-k : keep the local files and the directory afterwards (do not clean up)
-p : upload and download the files in parallel
-o : appended the results to a local file results.csv


These software packages must be installed on all worker nodes:

  • bash 4.3.30
  • s3cmd 1.5.0, 1.6.1 and 2.0.0
  • bc 1.06.95
  • parallel 20130922
  • swift -- Python client for the Swift API (tested with version 2.3.1)
  • mc -- Minio Client for the S3 API as replacement for s3cmd (tested with version 2017-06-15T03:38:43Z)
  • az -- Python client for the Azure CLI (tested with version 2.0)
  • gsutil -- Python client for the Google Cloud Storage as replacement for s3cmd (tested with version 4.27)


This command will create five files of size 1 MB each and use them to test the performance and data integrity of the storage service. The new bucket used will have the name ossperf-testbucket and the the uploads and the downloads will be carried out in parallel.

./ossperf.sh -n 5 -s 1048576 -b ossperf-testbucket -p

Related Work

Some interesting papers and software projects focusing the performance evaluation of S3-compatible services.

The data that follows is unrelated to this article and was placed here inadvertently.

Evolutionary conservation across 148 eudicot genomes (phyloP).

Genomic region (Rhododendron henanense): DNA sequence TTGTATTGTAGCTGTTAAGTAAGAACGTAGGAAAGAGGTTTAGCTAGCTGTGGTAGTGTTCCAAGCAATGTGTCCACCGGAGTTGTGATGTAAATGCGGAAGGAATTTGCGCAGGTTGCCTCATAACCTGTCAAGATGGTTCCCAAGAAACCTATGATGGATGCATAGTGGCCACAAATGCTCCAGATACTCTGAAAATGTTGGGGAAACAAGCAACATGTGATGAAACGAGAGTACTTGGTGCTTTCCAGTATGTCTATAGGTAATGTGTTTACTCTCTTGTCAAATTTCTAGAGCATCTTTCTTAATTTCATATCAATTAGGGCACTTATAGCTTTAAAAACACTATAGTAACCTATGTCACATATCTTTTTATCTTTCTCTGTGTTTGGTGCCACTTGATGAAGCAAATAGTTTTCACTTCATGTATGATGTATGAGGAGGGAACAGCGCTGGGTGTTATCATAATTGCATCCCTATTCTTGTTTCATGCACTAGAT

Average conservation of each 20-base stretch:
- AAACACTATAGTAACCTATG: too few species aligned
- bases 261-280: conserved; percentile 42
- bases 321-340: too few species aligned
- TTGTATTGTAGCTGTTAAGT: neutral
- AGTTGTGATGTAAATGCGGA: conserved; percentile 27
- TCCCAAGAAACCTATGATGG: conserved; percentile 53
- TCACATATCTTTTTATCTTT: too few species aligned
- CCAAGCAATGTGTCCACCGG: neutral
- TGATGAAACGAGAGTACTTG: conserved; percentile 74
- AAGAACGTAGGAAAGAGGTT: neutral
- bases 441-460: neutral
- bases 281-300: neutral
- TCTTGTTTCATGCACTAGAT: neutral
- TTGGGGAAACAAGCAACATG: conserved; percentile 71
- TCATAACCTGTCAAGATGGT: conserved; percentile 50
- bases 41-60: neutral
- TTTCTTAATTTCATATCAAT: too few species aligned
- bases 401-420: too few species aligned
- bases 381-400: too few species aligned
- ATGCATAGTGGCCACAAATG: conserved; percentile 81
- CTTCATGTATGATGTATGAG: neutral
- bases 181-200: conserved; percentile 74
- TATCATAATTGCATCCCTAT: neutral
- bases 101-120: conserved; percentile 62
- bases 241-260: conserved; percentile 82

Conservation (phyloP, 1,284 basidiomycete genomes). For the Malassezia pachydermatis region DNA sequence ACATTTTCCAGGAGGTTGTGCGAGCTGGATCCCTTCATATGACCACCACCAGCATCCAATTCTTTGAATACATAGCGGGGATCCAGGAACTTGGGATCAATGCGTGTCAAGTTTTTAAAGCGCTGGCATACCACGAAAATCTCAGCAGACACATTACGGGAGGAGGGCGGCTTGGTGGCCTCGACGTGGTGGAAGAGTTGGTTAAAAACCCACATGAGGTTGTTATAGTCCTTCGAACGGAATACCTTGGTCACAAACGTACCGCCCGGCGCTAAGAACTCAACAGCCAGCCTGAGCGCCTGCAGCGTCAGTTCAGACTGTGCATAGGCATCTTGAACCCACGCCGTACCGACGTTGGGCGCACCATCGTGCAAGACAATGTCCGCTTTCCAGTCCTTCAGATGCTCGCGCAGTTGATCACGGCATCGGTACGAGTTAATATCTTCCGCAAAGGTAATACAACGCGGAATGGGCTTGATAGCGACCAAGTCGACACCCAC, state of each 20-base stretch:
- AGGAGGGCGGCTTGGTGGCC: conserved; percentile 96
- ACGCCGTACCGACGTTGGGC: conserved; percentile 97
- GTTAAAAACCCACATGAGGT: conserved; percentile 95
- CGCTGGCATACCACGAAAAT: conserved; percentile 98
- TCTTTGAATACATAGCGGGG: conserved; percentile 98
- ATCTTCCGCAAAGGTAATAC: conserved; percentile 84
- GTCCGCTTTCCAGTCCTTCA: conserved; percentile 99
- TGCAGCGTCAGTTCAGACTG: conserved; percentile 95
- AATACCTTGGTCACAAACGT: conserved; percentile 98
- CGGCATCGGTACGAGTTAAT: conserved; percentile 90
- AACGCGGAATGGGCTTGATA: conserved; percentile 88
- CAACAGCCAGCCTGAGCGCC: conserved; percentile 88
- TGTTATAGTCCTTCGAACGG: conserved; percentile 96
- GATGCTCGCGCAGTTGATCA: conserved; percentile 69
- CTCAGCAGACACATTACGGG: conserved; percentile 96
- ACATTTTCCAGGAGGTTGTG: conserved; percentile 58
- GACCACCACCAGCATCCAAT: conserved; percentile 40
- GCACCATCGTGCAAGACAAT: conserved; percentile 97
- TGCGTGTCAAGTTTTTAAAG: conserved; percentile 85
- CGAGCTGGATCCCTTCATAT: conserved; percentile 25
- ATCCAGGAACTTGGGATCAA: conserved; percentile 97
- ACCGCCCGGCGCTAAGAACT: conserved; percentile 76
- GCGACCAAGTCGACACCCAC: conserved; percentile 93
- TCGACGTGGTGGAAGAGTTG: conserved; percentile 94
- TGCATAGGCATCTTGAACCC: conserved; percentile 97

• An Evaluation of Amazon's Grid Computing Services: EC2, S3 and SQS. Simson Garfinkel. 2007. In this paper, the throughput which S3 can deliver via HTTP HET requests with objects of different sizes, is evaluated over several days from several locations by using a self-written client. The software was implemented in C++ and used libcurl for the interaction with the storage service. Sadly, this client tool was never released. The focus of this work is the download performance of Amazon S3. Other operations like the the upload performance are not investigated. Unfortunately, this tool has never been released by the author.
  • Amazon S3 for Science Grids: a Viable Solution? Mayur Palankar, Adriana Iamnitchi, Matei Ripeanu, Simson Garfinkel. 2008. Proceedings of the 2008 international workshop on Data-aware distributed computing (DADC 2008). Pages 55-64.
  • Real-world benchmarking of cloud storage providers: Amazon S3, Google Cloud Storage, and Azure Blob Storage. Larry Land. 2015. The author analyzes the performance of different public cloud object-based storage services with files of different sizes any by using the command line tools of the service providers and by mounting buckets of the services as file systems in user-space.
  • Windows Azure Storage: A Highly Available Cloud Storage Service with Strong Consistency. Calder et. al. 2011. The authors describe the functioning of the Microsoft Azure Storage service offering and analyze the performance for uploading and downloading objects of 1 kB and 4 MB in size. Unfortunately, the paper provides no further details about the tool, that has been used by the authors to carry out the perforamance measurements.